DR: Washington does not have the institutional knowledge or capacity to reform our nation’s schools. Congress is not the right institution to reform the nation’s schools. The U.S. Department of Education lacks the capacity to tell the nation’s schools what they should do to improve. Washington is too remote from schools to take responsibility for improving them. In their edited volume, No Remedy Left Behind, Chester E. Finn Jr. and Frederick Hess wrote that NCLB “amounts to a civil rights manifesto dressed up as an accountability system. This provides an untenable basis for serious reform, rather as if Congress declared that every last molecule of water or air pollution would vanish by 2014, or that all American cities would be crime-free by that date…. NCLB’s dogmatic aspirations and fractured design are producing a compliance-driven regimen that recreates the very pathologies it was intended to solve. It’s time to relearn the lessons of the Great Society, when ambitious programs designed to promote justice and opportunity were undone by utopian formulations, unworkable implementation structures, and a stubborn unwillingness to acknowledge the limits of federal action in the American system. In the end, Washington is not well-positioned to effect change to a program that depends on state and local action, or successfully to require states and districts to adopt measures whose efficacy hinges on gusto and creativity rather than compliance.”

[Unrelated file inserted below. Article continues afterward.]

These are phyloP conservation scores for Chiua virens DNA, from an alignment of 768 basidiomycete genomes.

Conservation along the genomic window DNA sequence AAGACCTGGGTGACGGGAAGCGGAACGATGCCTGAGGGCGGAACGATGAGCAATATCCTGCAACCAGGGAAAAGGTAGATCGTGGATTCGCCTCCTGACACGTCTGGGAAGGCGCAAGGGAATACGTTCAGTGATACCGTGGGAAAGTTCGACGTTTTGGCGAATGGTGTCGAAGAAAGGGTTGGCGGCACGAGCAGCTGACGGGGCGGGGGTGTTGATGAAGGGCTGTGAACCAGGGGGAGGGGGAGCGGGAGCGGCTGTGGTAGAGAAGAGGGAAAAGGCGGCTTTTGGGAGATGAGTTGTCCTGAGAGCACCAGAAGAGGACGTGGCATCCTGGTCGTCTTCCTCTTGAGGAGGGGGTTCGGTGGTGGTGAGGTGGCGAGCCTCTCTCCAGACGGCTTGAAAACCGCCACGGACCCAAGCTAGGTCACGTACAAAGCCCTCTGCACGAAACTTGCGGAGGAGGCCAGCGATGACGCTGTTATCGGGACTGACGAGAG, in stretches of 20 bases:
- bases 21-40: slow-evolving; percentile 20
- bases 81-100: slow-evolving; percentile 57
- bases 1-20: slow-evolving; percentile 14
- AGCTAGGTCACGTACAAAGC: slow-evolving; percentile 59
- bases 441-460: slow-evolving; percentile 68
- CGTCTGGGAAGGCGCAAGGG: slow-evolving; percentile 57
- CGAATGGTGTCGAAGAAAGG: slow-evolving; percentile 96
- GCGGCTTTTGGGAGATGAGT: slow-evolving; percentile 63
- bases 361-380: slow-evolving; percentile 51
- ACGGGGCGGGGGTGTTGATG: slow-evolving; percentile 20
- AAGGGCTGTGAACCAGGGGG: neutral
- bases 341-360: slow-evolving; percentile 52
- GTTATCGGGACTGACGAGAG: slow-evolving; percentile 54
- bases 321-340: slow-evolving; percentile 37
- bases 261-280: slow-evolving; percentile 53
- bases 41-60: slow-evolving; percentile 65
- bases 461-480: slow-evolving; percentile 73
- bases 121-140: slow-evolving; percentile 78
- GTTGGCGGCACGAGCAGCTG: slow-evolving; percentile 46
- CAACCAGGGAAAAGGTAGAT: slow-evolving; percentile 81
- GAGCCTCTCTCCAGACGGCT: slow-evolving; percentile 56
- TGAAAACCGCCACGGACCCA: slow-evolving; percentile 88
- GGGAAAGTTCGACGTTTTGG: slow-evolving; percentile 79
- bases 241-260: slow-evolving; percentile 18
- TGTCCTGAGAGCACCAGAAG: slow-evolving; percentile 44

A few tweaks here and a little tinkering there cannot fix this fundamentally flawed legislation. The time has come to discard it altogether and begin to think afresh about how the federal government can provide useful assistance to states, districts, and schools that are trying to improve. What we need is a clear recognition of the appropriate federal role in education and a deeper understanding of the meaning of a good education. Perhaps with a sense of the limits of federalism and of the limitless potential of education, we might be able to free ourselves from the sterility, rigidity, dogmatism, and narrow anti-intellectualism of NCLB.